For the classic and clean look, it’s hard to beat white Shaker doors with . This traditional look lends itself well to both fronts and doors, so finding matching knobs doesn’t have to become an issue. The does a nice job of tying in the stainless appliance knobs while not making the black rangehood or stovetop look out of place.
This would look great in a traditional Cape Cod or Colonial- home’s . That being said, don’t count it out in farmhouse or cottage homes.
Contemporary styling is often about simplicity, and that can make choices difficult. A modern- home or apartment can benefit from fitting finger pulls against light-colored cabinets and counters.
These particular pulls have an industrial feel to them, so an apartment with a lot of metal touches might be the best setting for this of .
Oversized arch-bar pulls stand front-and-center on these Colonial- flat-panel drawers and doors. The dark metal finish looks great against the pale gray cabinets and offers some contrast against the white countertops.
The handles are tapered and rounded, providing a comfortable feel while you’re digging through cabinets. The 90-degree ends are excellent for tight spaces where fabric snags might become an issue, so they’re perfect where a large might limit walking space.
A beautiful farmhouse sink is the centerpiece of this , but all of its elements work together to give a classy but useful feel. The dark cabinets with inset doors and fronts forego a toe-kick to provide the perfect backdrop for this set. The drawers have classic cup pulls mounted in their centers, while the doors have industrial- twist latches holding them shut. Combined with the traditional hinges that make an appearance along the door edges, this is the ideal choice to complement this ‘s design.
While not the most popular , these DIY copper pulls are a nice addition to this minimalist bank of cabinets. The designer has chosen to use ½-inch copper pipe, caps, and hangers to create a very unique look.
These pulls will acquire patina over time, especially where hands touch them often. It’s possible to keep them looking new, but we think that patina will only add character. There’s also the added benefit of copper’s antimicrobial properties.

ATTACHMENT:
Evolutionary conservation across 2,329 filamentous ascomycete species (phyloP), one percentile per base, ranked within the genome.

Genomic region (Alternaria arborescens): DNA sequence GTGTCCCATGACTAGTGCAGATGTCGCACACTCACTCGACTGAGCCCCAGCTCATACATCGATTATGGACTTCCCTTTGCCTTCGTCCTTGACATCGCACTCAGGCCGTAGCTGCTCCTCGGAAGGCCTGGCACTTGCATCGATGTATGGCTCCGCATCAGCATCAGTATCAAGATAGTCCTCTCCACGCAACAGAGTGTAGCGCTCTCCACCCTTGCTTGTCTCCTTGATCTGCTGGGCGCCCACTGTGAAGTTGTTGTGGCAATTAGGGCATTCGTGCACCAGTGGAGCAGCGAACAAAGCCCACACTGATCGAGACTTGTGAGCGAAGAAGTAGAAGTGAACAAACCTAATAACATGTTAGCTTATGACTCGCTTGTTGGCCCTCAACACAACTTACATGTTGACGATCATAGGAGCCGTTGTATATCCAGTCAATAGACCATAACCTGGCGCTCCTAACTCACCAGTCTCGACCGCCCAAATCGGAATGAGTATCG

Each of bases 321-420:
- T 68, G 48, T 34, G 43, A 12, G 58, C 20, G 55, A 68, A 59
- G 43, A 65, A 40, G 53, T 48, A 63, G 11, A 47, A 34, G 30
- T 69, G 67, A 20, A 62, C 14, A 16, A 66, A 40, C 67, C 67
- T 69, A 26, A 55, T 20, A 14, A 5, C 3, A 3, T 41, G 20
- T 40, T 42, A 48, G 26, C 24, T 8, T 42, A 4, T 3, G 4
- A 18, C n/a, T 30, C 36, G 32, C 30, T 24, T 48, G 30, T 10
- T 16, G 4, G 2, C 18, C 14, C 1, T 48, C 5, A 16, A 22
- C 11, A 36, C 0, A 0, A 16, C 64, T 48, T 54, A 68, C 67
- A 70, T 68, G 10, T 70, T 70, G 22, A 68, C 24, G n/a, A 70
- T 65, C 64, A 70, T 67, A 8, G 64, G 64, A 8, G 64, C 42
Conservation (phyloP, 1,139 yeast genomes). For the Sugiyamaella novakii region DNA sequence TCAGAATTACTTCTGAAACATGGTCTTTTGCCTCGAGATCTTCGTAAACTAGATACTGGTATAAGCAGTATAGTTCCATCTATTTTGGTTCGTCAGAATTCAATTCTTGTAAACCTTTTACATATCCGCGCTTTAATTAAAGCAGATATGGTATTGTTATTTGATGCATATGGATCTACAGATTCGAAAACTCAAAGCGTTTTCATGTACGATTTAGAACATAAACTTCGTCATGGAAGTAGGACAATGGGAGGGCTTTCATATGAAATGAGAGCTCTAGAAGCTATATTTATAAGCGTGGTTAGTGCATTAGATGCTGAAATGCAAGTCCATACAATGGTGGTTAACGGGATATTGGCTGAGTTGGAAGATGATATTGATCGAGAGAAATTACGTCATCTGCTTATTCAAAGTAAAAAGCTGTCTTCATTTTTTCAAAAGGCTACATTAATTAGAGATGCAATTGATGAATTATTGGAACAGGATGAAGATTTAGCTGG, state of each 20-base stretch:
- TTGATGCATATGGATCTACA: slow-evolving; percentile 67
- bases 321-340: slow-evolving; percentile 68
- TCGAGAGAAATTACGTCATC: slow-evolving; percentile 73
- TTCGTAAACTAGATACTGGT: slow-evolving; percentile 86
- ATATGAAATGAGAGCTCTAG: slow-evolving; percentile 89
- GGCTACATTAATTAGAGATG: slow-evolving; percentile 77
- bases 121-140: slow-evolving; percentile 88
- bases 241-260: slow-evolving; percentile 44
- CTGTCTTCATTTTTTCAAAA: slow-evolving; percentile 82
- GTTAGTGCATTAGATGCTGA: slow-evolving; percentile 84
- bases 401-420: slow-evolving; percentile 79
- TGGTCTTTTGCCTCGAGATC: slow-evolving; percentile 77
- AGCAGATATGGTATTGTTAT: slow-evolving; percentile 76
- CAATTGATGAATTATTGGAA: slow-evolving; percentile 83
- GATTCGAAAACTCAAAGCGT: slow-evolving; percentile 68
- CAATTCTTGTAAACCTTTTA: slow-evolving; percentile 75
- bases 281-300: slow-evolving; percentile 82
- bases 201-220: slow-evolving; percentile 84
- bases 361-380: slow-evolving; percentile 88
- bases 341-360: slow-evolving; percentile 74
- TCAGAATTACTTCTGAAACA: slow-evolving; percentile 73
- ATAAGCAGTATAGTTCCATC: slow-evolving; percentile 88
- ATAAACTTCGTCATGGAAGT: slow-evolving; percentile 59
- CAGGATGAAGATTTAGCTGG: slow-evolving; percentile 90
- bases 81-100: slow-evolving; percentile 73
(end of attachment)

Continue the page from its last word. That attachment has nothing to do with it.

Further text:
Use this idea in a quirky, fun , possibly combined with open shelving or other trendy options. This particular bank of cabinets is capped with a butcher-block countertop which we think finishes the look perfectly.
Classic, wide, pulls are always a nice option where some color may be needed. The dark cabinets make the golden bronze color stand out while also anchoring the bright white countertop nicely. Mounting the pulls to the top of the drawers allows the eye to enjoy the a little more than centrally mounted pulls would.
This is a traditional yet simple design for and would make a nice addition to any older- home that’s being refreshed or remodeled. These pulls will look like they came with the house instead of standing out for feeling too new.
These contemporary doors are far from unique, but the of chosen gives them a one-of-a-kind feel. The copper-color arch pulls are a perfect size and finish for bringing a little color to the cabinets without feeling gaudy or tacky. That’s a difficult path to navigate, but this does it well.
Updating older ’80s-style with new can do a lot to upgrade the look. You can also use these on DIY or ready-to-assemble cabinets to achieve a modern look.
If there is a prize for being the most unique on our list, this pulls are also unlike any you’ll see from your local . would be the winner. Not only are the cabinets non-traditional, but the door handles and
The wood-carved door handles work very well with the rails and styles of these doors. Also, the finger pulls hide beneath the countertop lip but match in wood type and . This is ideal for a that isn’t afraid to buck the trend a little.
Early morning coffee-making is a treat in this doors and fronts have an early American . The chosen for this was an ideal selection. The black knobs and hinges work together nicely to dot the corners of the doors like the tip of an artist’s paintbrush. The fronts are the perfect setting for one small each, right in the center. due to its wonderful design and feel. The Colonial beaded flat-panel
Dark, round pulls on light gray cabinets make for a winning recipe in traditional and farmhouse- kitchens. Expect the to always feel crowded, however, as all your company will try hanging out in a space like this.
Builder-grade, raised-panel cabinets can be dressed up for a million-dollar look. All it takes is a little time, paint, and new . That’s exactly what this designer did. Painting basic doors and fronts a traditional color gives them a timeless look. Choosing bright adds a splash of color to keep things interesting.